Layby In The Snow by Glenn Marshall
One night it starts to snow in Taiping.
The botanical gardens become a winter wonderland the next day, which makes no sense because Malaysia is a tropical country. People leave the heat of the Klang Valley, stock up on winter jackets amongst the competing merchants outside the train station, and throw snowballs at each other amidst peculiar trees. For dinner they go ice-fishing and barbeque freshly-caught confused tilapia in a pond that doubles as a skating rink and finish with ais kacang made from freshly-fallen snow. People forget politics and inflation so they can enjoy the chill, while TV crews get a break from crime-ridden stories to tell ones about little cats playfully jumping into snowbanks. After late night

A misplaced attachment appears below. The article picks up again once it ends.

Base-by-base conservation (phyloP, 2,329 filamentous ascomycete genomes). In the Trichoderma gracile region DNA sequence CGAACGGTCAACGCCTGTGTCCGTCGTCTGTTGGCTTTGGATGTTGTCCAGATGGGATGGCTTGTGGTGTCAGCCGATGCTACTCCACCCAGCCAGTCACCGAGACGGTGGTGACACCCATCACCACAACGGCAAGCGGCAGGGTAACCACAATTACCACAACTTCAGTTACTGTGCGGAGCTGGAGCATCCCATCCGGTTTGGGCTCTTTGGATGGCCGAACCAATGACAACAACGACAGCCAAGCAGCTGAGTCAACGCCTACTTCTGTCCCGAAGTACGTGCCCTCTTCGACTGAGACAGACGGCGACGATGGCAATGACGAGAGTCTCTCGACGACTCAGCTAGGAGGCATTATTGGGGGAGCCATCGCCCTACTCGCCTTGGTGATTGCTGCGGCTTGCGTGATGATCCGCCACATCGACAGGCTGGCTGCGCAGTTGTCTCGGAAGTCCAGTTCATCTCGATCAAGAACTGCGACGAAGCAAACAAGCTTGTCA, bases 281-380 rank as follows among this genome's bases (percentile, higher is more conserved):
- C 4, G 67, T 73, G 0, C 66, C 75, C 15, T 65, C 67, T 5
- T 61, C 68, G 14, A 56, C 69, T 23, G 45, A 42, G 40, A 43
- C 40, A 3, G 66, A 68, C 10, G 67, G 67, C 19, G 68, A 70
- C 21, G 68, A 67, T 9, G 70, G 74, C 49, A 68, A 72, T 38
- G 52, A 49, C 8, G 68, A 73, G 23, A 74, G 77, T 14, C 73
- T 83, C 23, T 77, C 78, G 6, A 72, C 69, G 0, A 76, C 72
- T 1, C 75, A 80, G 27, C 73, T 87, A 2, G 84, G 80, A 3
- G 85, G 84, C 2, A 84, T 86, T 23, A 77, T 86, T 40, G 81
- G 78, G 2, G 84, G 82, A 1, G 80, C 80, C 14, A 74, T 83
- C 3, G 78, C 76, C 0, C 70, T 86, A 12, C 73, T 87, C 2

football matches there’s hot chocolate, kurang manis.
The snow melted away and never came back but that doesn’t stop the merchants from selling the city in a snow globe.
William Tham is currently the creative nonfiction editor of the Vancouver-based Ricepaper magazine, whose first novel, Kings of Petaling Street, was published by Fixi London in 2017. Several of his stories have appeared in various places including Fixi Novo’s anthologies, Anak Sastera, Calibre, New Asian Writing, and Looseleaf magazine.
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